Fortunately, Dreyfus Jazz has released, in DVD format, two Petrucciani shows: a documentary that appeared on PBS and his trio’s concert in Germany. Though they differ in content, atmosphere and intent, both shows reveals two sides of Petrucciani’s personality, musical and verbal.
First the musical aspect. For those who have heard Petrucciani only on CD, The Michel Petrucciani Trio in Concert is a marvel. It shows now only his steadfast connection to his 1998 audience at Kultur und Kongresszentrum Liederhalle in Stuttgart, but also his continuous rapport with his sidemen. Through sheer force of will and a hard percussive attack, even during ballads, Petrucciani commands the direction and the tone of the performances. Most of the eight pieces played in concert are Petrucciani compositions, demonstrating his less frequently recognized skills as a composer. Moreover, Petrucciani’s interests were protean, ranging from the samba references of "Brazilian Like," personalized and refashioned, to the humorous combination of "Chloé Meets Gershwin" to the hard-charging vamp that the pianist adds to "Take the ‘A’ Train." The concert event was professionally taped, with due attention to the subtleties of sound and the visual excitement of a Petrucciani performance captured a year before he passed.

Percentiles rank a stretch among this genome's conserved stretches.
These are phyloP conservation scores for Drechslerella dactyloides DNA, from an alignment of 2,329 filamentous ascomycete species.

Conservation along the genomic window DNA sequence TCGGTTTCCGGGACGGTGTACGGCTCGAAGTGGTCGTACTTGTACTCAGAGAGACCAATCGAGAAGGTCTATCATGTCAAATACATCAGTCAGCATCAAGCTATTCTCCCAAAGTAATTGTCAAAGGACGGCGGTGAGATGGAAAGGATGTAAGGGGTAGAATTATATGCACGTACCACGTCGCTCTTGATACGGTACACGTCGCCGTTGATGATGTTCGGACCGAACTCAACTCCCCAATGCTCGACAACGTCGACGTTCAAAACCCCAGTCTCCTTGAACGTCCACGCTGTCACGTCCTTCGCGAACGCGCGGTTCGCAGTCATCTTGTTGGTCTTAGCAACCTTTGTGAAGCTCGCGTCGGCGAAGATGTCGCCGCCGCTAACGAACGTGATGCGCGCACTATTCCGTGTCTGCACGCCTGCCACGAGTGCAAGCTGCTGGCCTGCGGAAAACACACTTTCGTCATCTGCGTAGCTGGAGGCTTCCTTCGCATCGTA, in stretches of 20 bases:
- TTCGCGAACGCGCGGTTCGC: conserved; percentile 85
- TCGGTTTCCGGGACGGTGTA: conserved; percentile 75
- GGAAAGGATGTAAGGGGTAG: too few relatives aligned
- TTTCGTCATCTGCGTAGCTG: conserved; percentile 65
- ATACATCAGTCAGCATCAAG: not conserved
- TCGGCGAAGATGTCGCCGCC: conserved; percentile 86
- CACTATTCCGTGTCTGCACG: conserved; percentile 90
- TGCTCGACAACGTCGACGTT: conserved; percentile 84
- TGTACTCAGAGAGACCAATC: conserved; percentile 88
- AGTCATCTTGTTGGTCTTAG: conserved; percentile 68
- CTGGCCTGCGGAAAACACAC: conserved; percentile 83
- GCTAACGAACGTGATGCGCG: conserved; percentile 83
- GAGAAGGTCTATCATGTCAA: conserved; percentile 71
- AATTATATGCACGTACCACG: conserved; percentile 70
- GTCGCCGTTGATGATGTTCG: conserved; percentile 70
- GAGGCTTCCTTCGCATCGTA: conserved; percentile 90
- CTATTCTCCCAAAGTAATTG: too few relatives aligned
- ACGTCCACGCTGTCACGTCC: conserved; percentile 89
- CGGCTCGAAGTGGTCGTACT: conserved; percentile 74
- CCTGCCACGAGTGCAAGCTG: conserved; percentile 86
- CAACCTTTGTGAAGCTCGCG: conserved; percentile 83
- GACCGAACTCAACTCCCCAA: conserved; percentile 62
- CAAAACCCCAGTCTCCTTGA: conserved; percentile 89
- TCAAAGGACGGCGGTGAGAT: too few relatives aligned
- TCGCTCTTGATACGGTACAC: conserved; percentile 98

Then there’s the verbal side of Petrucciani’s personality reveals in Roger Willemsen’s documentary that taped him in California, New York and Paris. Accompanied by his own music are he travels and reminiscences, Petrucciani expresses love of life, rejoicing in the natural environment of California’s coastal area, and he records his recollections and thoughts about music and physical limitations, both with a smile or a laugh. Willemsen particularly shows genuine interest in Petrucciani’s thoughts, thereby eliciting from him such disclosures as falling and breaking his nose as a teenager in his father’s garage. Frankness ensues when Petrucciani talks about death, expressing his fear for it but not for the pain for Petrucciani reveals that he is in pain most of the time.
One of the fascinating decisions of Petrucciani’s life was showing up as a teenager at Charles Lloyd’s house and eventually convincing Lloyd to tour with him, Lloyd thereby abandoning his premature retirement. Petrucciani provides his account of the encounter and the reasoning behind it. Additional segments include the pianist’s conversations with actress Charlotte Rampling, a rehearsal with Stephane Grappelli before the release of the Dreyfus CD Flamingo, his conversation on a California mountaintop with Lloyd, where the saxophonist plays alone. All the while, Petrucciani’s words are backed by a soundtrack of his music.
The Dreyfus DVD provides a wealth of information and music concerning Petrucciani, reflective and exuberant. Though he passed too soon, on the other hand Michel Petrucciani contributed an abundance of music within twenty years of his professional career that remains eternal.